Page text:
Hibike! Euphonium

Hibike! Euphonium premiered in 2015 running for 13 episodes. The anime adaptation of the series was produced by Kyoto Animation most known for Clannad, Suzumiya Haruhi no Yuutsu, and the similarly music themed anime K-On!.

Following some less appreciated work, Kyoto Animation bounces back from the recent negativity with a great anime. The best thing that Kyoto Animation did was focus on the soul of the show. Hibike! Euphonium is primarily a music anime by nature and it is clear from watching the show that the studio truly focused on this aspect.


A great number of the scenes of Hibike! Euphonium see the entire band playing in the music room. The attention to detail and the focus on music truly becomes apparent in these moments. When the scenes zoom in on certain musicians, it is clear that their fingers are moving with every note being played. While I cannot attest to the accuracy of the positioning of their fingers, I do find it refreshing to see that there was this level of attention given to these scenes. Besides this, even with different instruments, the movements of the musicians playing them feel and look natural. It is these details that add a sense of realism and authenticity to anime such as this. On top of the animation while the band rehearses, the mistakes made during practice are apparent but believable. Rather than sounding as if someone skilled were purposely making a mistake, the errors in playing feel and sound realistic in the show.

The attention to detail is carried over to moments outside of their practice. Even in competitions, it is clear that their band has seen vast improvement in terms of quality. The sounds are crisper and clearer than during practice creating an altogether different impression. Even the solo stands out in terms of quality. During the time when there was a competition for the solo of the band’s piece, the distinction between both trumpeters was clear in the sound.


Aside from the musical aspect, Hibike! Euphonium doesn’t fall short as a slice of life anime either. Kumiko Oumae tackles many of life’s struggles throughout the course of the anime. Her desire to grow as a person and let go of her past is one of her main struggles in the series. While Kumiko’s goal to go to nationals is straightforward, the beauty of the show lies in how it manages to depict her struggles to achieve the goal. It manages to capture someone who is trying to understand herself and to establish her identity.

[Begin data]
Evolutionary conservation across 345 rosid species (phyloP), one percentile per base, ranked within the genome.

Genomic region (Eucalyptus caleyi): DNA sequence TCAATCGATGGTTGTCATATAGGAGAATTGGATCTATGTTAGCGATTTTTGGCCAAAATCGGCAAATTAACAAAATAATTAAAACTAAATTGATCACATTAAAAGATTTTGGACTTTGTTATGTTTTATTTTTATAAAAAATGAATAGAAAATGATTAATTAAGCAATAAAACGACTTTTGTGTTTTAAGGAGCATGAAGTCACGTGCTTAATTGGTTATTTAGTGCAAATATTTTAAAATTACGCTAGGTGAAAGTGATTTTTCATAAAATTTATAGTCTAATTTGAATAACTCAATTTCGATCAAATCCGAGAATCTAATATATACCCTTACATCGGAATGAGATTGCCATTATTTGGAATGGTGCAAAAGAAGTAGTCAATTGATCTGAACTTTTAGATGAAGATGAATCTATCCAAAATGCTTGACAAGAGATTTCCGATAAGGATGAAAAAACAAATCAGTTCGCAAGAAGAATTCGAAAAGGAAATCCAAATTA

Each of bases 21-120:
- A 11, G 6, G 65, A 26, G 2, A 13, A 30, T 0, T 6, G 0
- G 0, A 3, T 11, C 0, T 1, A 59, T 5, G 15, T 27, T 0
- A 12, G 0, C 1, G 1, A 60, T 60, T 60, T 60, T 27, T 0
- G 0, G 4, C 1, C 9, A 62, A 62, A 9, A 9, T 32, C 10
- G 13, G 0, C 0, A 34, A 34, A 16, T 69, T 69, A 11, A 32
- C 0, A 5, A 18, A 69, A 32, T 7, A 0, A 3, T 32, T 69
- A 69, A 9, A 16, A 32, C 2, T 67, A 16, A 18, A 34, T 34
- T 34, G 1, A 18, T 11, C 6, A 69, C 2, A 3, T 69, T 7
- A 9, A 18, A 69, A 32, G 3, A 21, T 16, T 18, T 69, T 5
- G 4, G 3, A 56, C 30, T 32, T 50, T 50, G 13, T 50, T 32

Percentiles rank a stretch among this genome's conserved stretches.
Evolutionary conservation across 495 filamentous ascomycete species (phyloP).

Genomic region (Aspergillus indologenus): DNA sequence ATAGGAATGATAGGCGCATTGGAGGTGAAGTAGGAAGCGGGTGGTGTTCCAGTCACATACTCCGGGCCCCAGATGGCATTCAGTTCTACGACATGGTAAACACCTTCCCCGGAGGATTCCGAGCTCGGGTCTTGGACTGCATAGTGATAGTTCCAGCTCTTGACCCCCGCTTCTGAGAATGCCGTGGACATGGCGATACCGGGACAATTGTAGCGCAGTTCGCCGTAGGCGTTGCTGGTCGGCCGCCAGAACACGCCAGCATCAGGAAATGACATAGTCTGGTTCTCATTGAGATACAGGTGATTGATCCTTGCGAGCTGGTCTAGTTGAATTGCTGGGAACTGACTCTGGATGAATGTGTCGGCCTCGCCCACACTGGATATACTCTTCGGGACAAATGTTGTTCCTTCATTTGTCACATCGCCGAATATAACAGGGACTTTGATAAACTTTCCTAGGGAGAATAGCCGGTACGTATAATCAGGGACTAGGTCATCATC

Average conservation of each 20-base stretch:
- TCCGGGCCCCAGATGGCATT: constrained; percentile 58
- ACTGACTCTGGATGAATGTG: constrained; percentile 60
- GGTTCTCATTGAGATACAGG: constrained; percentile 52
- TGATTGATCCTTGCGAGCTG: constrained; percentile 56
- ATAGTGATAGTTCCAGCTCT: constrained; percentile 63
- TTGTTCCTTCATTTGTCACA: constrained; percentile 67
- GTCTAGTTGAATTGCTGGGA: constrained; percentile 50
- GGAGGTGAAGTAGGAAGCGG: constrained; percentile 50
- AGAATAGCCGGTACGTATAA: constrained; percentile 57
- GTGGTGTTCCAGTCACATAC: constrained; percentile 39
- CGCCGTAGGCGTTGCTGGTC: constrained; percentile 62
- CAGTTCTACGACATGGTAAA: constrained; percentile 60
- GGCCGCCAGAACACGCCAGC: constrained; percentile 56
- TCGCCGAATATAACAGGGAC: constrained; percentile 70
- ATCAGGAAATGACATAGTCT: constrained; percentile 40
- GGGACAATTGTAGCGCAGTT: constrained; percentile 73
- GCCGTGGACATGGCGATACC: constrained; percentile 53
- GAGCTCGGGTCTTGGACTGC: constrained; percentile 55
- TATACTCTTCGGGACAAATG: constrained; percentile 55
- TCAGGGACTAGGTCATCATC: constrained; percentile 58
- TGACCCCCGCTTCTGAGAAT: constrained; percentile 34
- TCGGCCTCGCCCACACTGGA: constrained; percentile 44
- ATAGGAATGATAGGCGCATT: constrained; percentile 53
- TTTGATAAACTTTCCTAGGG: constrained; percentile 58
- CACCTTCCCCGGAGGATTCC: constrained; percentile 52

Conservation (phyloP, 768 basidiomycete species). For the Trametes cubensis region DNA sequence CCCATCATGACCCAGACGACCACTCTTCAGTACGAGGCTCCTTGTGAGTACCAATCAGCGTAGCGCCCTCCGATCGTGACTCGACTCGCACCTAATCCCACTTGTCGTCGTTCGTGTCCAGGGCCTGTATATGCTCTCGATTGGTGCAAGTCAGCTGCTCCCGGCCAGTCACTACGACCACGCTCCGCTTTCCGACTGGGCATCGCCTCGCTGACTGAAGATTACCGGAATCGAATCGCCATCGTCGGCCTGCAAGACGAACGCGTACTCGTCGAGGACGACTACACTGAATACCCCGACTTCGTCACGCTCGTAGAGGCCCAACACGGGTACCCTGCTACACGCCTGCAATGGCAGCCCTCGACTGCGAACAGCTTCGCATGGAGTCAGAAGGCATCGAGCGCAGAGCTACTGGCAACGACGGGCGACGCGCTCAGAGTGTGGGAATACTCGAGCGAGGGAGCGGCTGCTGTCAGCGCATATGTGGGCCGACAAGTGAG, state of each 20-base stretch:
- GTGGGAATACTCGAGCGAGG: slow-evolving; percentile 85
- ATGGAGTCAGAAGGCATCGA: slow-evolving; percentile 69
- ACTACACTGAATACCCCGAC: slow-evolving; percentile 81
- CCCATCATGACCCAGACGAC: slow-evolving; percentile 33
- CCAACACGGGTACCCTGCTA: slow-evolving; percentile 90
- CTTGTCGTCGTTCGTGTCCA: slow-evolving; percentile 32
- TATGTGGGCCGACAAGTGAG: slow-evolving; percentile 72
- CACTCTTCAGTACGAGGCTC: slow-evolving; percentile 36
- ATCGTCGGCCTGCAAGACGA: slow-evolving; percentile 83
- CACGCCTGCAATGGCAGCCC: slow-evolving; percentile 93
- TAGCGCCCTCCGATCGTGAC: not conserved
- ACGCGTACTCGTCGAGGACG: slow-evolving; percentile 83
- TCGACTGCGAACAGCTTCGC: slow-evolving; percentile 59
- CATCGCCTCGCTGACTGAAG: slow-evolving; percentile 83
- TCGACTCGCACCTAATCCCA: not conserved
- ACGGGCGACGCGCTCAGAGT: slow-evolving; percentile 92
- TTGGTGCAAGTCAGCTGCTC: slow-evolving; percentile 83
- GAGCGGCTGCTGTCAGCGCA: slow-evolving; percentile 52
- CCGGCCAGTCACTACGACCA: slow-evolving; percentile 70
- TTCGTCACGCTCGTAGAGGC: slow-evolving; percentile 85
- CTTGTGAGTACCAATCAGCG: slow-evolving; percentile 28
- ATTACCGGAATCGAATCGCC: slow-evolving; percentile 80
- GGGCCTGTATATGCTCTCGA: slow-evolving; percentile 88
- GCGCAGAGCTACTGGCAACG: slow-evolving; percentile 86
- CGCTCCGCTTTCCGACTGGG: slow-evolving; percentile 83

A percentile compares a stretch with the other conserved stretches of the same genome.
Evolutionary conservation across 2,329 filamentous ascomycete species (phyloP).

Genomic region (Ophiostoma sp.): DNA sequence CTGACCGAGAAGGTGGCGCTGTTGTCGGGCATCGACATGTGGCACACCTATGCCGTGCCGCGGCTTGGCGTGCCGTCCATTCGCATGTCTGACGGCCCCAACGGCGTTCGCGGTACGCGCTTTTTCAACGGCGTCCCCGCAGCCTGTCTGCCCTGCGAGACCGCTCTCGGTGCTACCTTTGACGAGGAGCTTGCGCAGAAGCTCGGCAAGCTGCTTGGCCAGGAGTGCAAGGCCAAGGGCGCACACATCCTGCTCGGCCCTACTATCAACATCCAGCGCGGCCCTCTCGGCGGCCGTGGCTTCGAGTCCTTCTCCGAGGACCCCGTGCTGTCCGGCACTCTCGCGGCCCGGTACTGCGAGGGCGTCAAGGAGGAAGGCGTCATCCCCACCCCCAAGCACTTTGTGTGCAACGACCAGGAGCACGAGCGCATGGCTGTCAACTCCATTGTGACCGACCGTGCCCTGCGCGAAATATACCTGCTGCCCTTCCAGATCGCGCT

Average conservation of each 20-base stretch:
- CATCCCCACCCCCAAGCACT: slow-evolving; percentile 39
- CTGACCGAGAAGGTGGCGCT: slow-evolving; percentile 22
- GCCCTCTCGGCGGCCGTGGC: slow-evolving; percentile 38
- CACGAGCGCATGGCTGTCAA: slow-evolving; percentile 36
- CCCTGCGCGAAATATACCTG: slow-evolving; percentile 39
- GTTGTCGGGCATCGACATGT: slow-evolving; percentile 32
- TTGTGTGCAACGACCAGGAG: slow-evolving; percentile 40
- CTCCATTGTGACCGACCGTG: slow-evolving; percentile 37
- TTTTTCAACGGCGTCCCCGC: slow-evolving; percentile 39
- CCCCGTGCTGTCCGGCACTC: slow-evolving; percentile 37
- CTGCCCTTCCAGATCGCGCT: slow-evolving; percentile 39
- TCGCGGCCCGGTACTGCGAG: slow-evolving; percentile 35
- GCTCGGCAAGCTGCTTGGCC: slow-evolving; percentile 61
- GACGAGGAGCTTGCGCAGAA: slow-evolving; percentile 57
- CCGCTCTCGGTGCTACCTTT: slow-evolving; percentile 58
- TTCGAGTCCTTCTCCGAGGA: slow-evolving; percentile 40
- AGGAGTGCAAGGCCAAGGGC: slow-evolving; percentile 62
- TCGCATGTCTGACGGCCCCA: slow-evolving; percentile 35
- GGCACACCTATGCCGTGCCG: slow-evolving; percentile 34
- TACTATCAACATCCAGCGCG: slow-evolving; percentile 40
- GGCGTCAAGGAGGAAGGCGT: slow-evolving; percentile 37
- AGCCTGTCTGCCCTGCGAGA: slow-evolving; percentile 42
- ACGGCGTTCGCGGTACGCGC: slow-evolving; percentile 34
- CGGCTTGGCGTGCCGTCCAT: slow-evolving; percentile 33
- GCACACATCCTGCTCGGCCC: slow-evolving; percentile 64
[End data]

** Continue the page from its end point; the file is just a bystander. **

We see Kumiko rediscover her love of music. Hibike! Euphonium creates a plot that allows Kumiko to move beyond the pains of her past and reaffirm her love for playing the euphonium. Coupled with this, we see her move forward by befriending Reina Kousaka who is not only a symbol of Kumiko’s past, but also a figure to admire and emulate.

On that note, another of Hibike! Euphonium’s strengths is the relationship that they show between Kumiko and her friends the most interesting of which being her relationship with Reina. Reina herself is an interesting character because of the way she is depicted. It is clear that while she is focused very much on her music, there is more to her character than her skills as a trumpeter. Like Kumiko, we are constantly left wondering what else there is to know about Reina throughout Hibike! Euphonium. Reina constantly leaves the impression of being more that what can be seen. It is this impression that adds an appeal and a charm to the relationship between Kumiko and Reina.

Hibike! Euphonium’s outstanding quality easily puts Kyoto Animation back in the picture. The sincerity behind the characters and the attention to detail put into each of the scenes elevates the quality of Hibike! Euphonium.